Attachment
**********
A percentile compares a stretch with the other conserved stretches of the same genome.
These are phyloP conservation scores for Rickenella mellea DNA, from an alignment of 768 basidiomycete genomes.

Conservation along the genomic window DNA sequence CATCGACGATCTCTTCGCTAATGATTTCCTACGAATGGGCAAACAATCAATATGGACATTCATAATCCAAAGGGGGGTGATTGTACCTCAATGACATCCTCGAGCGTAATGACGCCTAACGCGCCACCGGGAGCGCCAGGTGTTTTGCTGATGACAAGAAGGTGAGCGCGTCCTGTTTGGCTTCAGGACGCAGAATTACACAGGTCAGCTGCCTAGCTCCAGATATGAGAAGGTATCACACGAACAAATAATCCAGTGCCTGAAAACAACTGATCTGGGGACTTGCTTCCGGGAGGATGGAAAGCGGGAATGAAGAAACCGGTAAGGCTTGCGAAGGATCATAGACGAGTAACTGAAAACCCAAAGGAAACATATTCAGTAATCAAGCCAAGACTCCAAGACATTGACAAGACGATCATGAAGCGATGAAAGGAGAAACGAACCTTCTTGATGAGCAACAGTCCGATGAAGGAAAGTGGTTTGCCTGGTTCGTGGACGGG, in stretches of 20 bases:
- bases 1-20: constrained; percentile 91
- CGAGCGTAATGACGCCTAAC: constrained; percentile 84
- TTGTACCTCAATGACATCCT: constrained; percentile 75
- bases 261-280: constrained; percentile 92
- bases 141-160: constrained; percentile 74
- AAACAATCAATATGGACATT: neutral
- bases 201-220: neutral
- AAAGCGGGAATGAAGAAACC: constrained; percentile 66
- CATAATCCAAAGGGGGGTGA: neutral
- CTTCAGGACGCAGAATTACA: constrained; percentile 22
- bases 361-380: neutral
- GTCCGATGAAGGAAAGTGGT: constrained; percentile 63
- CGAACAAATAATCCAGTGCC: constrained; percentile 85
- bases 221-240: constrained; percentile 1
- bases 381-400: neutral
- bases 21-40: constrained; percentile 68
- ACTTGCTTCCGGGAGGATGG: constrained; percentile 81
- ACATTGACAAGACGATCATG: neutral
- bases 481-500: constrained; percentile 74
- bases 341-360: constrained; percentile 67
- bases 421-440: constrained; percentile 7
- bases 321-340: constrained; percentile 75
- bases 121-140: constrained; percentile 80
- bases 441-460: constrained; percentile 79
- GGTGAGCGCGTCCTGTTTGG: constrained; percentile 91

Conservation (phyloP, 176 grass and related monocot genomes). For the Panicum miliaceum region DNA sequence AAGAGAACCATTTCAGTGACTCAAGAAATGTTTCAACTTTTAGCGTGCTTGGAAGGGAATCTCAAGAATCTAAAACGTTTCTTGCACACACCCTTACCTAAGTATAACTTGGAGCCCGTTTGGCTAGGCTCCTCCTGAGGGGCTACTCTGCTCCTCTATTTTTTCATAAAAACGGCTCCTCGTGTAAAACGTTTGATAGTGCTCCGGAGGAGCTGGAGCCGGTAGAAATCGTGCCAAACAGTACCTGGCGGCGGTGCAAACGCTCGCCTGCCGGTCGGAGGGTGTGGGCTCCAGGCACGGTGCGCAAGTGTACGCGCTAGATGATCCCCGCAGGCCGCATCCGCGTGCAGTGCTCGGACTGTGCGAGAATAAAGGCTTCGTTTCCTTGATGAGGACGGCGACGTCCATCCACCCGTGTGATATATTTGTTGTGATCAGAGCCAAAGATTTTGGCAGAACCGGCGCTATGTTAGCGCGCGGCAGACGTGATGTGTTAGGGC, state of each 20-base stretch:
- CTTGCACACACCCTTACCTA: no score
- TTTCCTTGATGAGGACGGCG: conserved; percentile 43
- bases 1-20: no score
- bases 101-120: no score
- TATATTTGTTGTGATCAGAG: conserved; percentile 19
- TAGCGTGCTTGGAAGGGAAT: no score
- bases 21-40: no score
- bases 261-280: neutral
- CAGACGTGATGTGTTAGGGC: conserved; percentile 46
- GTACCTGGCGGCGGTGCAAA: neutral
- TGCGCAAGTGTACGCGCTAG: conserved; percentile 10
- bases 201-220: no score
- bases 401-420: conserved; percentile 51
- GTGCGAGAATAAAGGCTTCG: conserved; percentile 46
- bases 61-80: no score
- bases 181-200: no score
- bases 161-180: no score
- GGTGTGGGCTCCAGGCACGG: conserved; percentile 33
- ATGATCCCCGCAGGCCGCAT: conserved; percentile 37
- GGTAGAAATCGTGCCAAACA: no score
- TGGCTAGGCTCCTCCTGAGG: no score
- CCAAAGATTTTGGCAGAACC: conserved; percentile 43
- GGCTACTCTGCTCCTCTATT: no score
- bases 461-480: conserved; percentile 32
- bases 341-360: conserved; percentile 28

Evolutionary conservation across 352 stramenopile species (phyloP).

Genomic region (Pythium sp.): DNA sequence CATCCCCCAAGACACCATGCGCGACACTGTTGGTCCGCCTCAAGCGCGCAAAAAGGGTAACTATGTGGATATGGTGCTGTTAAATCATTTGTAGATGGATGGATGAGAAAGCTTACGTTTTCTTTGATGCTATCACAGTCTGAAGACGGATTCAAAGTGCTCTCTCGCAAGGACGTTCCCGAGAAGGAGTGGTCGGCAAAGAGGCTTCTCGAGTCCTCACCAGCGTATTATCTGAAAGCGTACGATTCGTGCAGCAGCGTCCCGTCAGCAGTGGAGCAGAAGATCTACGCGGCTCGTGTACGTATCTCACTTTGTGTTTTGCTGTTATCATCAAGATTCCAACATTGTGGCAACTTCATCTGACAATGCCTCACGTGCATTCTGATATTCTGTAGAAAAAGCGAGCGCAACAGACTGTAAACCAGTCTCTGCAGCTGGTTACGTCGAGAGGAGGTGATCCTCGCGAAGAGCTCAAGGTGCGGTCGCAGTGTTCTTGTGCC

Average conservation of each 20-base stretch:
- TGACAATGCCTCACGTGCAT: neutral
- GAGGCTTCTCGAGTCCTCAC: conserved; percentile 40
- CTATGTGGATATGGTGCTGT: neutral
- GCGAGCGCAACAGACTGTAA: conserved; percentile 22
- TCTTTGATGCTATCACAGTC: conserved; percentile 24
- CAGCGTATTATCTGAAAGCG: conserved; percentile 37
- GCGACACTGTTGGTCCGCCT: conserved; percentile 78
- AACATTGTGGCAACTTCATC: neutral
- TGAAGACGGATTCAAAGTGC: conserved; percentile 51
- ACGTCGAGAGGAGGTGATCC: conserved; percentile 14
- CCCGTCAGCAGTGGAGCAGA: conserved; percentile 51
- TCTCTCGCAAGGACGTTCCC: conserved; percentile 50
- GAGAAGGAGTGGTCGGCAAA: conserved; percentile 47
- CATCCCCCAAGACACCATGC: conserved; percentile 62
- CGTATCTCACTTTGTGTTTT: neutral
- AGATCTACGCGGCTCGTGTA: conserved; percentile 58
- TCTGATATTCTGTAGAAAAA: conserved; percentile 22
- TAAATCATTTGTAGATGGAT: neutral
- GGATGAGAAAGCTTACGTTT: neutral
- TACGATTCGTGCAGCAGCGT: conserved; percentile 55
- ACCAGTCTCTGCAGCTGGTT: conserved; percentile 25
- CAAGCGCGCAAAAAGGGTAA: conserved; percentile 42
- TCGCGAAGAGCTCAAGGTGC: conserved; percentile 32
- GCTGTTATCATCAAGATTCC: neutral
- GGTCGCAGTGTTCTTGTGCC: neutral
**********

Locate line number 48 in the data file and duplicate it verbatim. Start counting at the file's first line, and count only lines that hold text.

- ATGATCCCCGCAGGCCGCAT: conserved; percentile 37